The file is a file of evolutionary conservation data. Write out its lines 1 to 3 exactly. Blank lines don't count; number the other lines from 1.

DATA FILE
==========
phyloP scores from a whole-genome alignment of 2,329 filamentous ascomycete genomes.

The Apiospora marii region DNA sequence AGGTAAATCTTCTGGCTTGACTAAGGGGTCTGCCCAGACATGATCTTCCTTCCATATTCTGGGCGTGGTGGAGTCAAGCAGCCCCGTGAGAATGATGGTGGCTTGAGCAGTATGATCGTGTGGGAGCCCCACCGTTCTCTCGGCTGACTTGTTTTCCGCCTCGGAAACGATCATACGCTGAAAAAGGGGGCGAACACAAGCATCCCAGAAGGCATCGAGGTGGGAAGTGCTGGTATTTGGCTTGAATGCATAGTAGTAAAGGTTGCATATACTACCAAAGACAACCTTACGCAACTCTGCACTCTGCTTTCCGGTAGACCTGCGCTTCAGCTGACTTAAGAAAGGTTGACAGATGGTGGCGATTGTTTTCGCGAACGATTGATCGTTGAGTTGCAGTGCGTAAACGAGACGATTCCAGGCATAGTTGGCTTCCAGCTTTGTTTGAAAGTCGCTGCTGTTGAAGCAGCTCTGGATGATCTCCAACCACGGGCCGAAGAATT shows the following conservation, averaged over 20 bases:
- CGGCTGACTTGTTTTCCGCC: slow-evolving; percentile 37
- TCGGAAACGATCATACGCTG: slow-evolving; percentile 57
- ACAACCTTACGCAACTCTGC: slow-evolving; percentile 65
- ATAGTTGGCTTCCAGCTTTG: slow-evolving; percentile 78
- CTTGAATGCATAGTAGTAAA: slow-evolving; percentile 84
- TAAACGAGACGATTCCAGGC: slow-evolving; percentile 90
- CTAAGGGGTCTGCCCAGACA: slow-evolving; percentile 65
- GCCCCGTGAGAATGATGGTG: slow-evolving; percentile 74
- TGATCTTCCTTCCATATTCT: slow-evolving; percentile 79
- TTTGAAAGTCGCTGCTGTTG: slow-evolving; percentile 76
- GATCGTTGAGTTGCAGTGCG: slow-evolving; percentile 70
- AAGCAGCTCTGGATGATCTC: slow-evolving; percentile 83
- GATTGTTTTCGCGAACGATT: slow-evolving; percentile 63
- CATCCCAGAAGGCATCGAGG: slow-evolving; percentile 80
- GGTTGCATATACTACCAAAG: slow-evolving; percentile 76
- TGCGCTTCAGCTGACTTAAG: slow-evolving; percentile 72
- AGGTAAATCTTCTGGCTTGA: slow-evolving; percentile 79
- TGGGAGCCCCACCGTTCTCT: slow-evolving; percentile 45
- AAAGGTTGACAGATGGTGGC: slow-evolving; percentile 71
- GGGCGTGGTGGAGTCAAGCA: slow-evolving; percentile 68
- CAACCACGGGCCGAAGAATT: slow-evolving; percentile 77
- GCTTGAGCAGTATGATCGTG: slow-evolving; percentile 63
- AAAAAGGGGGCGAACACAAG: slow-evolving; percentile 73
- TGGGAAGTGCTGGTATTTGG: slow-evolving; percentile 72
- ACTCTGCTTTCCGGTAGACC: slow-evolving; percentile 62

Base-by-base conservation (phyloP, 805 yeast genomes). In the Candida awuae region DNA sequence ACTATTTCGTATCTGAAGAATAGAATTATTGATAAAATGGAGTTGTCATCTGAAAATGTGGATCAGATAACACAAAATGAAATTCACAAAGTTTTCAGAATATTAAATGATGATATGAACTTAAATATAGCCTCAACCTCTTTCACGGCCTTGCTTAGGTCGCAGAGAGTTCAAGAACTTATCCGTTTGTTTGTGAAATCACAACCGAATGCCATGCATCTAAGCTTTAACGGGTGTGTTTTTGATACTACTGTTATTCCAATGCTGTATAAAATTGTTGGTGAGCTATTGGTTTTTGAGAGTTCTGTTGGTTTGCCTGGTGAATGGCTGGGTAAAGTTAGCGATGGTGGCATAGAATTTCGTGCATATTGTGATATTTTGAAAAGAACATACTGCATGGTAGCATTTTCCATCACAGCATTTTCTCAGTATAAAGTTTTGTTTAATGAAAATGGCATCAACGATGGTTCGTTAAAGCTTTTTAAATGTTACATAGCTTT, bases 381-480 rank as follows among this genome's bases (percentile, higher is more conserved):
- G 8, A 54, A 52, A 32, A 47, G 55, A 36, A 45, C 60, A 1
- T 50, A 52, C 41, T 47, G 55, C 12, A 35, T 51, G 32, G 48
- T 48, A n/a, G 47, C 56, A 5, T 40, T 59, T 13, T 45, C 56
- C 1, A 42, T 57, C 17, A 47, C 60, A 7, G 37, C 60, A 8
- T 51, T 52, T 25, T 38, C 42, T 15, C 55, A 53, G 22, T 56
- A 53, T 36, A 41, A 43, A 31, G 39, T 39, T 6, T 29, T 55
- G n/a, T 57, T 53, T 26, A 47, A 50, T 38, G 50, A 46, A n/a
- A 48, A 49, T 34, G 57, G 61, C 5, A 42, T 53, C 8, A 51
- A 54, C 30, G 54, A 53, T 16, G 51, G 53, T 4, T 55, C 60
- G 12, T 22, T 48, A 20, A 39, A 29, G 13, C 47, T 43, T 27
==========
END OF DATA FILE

phyloP scores from a whole-genome alignment of 2,329 filamentous ascomycete genomes.

The Apiospora marii region DNA sequence AGGTAAATCTTCTGGCTTGACTAAGGGGTCTGCCCAGACATGATCTTCCTTCCATATTCTGGGCGTGGTGGAGTCAAGCAGCCCCGTGAGAATGATGGTGGCTTGAGCAGTATGATCGTGTGGGAGCCCCACCGTTCTCTCGGCTGACTTGTTTTCCGCCTCGGAAACGATCATACGCTGAAAAAGGGGGCGAACACAAGCATCCCAGAAGGCATCGAGGTGGGAAGTGCTGGTATTTGGCTTGAATGCATAGTAGTAAAGGTTGCATATACTACCAAAGACAACCTTACGCAACTCTGCACTCTGCTTTCCGGTAGACCTGCGCTTCAGCTGACTTAAGAAAGGTTGACAGATGGTGGCGATTGTTTTCGCGAACGATTGATCGTTGAGTTGCAGTGCGTAAACGAGACGATTCCAGGCATAGTTGGCTTCCAGCTTTGTTTGAAAGTCGCTGCTGTTGAAGCAGCTCTGGATGATCTCCAACCACGGGCCGAAGAATT shows the following conservation, averaged over 20 bases:
- CGGCTGACTTGTTTTCCGCC: slow-evolving; percentile 37